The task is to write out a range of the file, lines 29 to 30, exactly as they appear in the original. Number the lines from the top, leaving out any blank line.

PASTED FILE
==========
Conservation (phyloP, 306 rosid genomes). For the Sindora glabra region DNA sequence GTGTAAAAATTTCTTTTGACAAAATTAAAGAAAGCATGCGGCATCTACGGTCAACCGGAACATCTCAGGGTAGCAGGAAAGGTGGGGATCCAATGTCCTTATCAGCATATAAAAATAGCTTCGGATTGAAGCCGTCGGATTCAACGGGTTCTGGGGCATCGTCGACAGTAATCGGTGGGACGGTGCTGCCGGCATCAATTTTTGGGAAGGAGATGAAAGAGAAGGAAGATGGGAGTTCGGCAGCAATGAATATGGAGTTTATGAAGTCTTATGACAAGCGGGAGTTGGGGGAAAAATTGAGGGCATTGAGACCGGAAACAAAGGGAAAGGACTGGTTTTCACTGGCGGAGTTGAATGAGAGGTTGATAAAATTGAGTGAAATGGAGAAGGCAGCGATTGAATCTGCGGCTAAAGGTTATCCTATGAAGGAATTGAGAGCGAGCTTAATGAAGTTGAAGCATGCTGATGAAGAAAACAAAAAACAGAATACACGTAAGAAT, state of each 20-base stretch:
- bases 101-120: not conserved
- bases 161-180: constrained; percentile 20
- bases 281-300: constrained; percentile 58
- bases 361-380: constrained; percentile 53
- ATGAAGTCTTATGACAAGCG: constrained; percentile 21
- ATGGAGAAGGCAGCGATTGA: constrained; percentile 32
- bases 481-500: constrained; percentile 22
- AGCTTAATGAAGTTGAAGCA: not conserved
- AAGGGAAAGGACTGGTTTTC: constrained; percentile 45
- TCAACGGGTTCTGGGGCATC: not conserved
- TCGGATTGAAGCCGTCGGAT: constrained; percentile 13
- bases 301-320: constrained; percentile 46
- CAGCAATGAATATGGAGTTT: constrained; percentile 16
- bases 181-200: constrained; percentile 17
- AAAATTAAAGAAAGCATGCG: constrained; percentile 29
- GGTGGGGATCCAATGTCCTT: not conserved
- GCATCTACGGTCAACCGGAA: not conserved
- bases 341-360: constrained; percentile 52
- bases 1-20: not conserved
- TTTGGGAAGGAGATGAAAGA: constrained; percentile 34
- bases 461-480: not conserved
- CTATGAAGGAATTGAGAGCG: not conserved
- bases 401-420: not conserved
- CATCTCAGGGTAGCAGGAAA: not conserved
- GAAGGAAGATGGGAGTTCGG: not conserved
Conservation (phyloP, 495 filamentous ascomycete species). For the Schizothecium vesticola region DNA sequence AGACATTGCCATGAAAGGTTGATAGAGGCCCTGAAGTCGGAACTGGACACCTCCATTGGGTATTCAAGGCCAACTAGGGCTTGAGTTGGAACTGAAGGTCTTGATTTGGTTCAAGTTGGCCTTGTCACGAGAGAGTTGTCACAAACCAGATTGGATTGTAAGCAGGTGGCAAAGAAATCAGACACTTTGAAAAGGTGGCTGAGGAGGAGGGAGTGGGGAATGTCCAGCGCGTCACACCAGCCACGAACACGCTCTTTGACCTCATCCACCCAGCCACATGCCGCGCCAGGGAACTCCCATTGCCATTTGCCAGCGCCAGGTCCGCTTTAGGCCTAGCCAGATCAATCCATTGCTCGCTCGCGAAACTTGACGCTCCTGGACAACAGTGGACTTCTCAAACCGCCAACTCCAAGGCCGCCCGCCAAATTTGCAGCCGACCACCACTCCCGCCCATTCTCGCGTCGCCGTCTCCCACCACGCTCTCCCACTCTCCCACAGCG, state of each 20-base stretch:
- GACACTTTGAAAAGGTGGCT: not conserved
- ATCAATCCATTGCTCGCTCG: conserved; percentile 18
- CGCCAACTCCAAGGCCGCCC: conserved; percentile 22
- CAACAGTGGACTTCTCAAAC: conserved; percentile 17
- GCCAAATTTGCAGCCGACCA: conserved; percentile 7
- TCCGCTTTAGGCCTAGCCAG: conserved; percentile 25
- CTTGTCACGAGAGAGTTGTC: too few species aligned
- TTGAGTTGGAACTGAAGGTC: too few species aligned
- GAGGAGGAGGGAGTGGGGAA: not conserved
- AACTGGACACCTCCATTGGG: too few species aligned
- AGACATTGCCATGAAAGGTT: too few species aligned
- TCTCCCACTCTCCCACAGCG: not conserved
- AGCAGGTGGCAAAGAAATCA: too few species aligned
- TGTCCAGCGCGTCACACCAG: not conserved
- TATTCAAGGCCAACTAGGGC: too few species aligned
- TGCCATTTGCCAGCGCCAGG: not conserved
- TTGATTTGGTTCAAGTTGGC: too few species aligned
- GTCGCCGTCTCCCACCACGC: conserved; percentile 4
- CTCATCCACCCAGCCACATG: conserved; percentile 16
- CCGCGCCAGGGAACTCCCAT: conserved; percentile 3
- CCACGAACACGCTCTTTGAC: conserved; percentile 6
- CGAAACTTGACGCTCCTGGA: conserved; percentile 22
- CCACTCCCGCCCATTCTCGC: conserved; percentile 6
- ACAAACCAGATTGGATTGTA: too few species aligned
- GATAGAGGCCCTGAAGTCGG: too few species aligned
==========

- ATCAATCCATTGCTCGCTCG: conserved; percentile 18
- CGCCAACTCCAAGGCCGCCC: conserved; percentile 22